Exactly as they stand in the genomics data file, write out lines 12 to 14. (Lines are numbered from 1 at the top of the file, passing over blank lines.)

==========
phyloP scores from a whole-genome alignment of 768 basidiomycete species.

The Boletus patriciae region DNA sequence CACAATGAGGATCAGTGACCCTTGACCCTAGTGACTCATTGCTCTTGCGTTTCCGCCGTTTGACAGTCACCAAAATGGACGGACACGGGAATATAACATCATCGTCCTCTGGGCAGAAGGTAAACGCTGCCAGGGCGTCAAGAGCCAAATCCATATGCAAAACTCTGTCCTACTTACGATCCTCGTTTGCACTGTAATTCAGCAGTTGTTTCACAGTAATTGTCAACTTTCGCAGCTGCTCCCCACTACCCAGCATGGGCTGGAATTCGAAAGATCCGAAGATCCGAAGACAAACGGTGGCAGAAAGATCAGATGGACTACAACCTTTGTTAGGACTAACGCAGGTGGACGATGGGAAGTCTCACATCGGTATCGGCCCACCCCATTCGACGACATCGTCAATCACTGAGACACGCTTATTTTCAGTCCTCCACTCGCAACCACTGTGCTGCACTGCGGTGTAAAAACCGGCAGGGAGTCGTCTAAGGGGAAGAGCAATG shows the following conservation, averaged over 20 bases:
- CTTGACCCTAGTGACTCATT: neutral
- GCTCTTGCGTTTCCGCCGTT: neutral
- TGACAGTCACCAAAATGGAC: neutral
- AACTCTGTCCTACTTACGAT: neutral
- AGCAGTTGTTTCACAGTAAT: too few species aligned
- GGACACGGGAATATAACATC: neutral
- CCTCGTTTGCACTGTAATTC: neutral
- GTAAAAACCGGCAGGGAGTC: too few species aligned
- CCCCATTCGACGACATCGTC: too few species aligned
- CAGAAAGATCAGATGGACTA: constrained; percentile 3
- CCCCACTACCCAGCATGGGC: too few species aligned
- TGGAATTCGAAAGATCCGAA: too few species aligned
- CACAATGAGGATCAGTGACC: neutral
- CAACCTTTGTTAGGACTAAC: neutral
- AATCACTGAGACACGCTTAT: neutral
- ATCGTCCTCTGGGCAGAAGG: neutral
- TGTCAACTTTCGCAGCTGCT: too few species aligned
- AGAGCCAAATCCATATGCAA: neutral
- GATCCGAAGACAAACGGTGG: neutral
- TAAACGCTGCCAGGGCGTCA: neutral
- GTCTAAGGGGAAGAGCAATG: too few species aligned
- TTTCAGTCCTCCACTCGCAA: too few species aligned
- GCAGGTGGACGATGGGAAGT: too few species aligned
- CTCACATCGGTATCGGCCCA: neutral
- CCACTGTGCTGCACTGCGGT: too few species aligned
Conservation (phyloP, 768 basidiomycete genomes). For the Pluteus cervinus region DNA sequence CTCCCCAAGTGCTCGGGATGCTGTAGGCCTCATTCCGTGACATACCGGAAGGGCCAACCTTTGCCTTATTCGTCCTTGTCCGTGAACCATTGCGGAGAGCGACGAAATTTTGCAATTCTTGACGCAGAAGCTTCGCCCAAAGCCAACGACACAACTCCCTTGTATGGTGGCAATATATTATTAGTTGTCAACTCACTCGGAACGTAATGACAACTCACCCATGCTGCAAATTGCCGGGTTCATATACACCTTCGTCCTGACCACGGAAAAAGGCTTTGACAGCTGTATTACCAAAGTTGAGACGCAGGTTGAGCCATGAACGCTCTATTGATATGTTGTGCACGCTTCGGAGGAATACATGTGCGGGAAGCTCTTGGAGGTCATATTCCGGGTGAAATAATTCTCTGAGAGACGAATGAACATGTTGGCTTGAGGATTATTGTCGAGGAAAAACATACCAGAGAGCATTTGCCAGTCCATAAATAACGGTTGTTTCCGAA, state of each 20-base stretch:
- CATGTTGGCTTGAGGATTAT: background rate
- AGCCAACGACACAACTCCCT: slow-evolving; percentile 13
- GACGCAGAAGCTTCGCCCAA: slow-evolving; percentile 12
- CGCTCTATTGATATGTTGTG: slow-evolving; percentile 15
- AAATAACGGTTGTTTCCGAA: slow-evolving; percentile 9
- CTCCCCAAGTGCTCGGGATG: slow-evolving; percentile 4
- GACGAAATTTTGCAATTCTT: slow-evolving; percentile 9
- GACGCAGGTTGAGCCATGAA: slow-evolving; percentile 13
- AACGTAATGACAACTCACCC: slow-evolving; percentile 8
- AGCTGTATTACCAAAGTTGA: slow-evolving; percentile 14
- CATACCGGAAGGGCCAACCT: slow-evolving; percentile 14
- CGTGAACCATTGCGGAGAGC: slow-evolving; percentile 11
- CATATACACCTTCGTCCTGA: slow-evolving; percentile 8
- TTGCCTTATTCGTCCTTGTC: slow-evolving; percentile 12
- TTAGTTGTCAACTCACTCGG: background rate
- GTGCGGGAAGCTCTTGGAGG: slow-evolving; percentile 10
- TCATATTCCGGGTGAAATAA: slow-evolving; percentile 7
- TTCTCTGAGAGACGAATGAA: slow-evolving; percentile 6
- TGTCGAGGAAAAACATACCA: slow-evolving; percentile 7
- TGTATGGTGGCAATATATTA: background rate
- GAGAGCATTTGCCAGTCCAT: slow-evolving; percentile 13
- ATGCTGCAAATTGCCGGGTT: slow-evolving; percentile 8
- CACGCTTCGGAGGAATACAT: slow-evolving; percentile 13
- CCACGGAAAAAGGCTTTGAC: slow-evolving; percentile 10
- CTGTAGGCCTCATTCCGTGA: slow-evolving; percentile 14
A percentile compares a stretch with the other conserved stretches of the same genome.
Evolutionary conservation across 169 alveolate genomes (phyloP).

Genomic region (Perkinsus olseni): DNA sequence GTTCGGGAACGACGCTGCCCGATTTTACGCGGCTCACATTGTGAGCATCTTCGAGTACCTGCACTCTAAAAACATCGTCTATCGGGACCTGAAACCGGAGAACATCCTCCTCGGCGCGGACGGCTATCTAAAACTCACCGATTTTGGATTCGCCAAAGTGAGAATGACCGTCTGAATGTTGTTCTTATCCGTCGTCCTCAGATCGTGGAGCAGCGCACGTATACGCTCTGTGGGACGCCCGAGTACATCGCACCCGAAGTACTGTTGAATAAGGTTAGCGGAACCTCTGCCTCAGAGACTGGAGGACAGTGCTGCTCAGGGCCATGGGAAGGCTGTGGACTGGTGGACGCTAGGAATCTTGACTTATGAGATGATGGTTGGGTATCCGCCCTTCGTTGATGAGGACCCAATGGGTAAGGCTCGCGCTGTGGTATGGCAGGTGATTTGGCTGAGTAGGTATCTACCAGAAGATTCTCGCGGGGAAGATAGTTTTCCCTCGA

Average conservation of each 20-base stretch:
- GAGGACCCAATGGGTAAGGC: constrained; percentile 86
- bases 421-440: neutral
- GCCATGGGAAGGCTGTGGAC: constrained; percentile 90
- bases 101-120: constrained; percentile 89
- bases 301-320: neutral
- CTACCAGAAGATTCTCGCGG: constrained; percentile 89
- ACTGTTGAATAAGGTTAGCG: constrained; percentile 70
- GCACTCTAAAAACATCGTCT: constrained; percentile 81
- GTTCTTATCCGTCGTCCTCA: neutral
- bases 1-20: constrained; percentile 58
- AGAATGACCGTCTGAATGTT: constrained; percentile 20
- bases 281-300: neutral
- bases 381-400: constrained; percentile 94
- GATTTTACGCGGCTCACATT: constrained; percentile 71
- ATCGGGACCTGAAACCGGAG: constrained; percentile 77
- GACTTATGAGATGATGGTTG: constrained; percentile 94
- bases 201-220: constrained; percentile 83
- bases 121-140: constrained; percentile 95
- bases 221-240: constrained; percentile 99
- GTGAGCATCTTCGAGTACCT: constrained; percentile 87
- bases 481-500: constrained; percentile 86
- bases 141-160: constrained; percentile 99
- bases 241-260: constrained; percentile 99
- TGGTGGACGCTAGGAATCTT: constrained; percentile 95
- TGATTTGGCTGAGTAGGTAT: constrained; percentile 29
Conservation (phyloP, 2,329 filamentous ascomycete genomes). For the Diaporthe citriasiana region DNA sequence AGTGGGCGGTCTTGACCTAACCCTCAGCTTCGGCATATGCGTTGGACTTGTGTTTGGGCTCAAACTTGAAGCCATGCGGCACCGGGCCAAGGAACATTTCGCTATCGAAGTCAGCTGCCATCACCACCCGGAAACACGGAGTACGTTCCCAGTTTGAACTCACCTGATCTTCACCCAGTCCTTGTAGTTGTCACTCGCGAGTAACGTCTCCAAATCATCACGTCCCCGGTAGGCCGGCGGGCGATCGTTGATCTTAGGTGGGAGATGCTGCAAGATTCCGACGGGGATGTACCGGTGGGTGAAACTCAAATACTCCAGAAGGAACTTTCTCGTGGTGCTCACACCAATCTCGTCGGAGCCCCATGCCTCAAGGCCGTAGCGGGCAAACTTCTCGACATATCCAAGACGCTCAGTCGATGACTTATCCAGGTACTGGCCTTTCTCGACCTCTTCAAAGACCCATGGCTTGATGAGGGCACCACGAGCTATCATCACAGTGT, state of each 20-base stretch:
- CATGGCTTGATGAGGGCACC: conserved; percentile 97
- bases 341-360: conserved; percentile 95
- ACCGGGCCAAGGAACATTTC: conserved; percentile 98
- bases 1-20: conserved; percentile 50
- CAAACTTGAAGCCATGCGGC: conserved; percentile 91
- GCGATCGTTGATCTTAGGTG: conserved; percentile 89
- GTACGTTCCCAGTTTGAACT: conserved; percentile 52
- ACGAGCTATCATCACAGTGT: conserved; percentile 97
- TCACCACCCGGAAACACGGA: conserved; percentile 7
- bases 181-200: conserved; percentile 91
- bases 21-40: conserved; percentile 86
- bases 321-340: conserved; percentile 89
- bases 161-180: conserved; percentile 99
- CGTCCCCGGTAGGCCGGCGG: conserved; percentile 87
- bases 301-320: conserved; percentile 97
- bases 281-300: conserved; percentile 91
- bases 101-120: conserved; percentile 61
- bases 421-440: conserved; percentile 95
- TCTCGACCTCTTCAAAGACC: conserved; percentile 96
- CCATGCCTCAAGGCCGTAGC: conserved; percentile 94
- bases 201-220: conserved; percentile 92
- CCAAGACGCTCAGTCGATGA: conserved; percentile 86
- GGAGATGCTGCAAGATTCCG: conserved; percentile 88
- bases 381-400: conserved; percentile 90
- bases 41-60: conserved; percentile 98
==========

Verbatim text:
- CAGAAAGATCAGATGGACTA: constrained; percentile 3
- CCCCACTACCCAGCATGGGC: too few species aligned
- TGGAATTCGAAAGATCCGAA: too few species aligned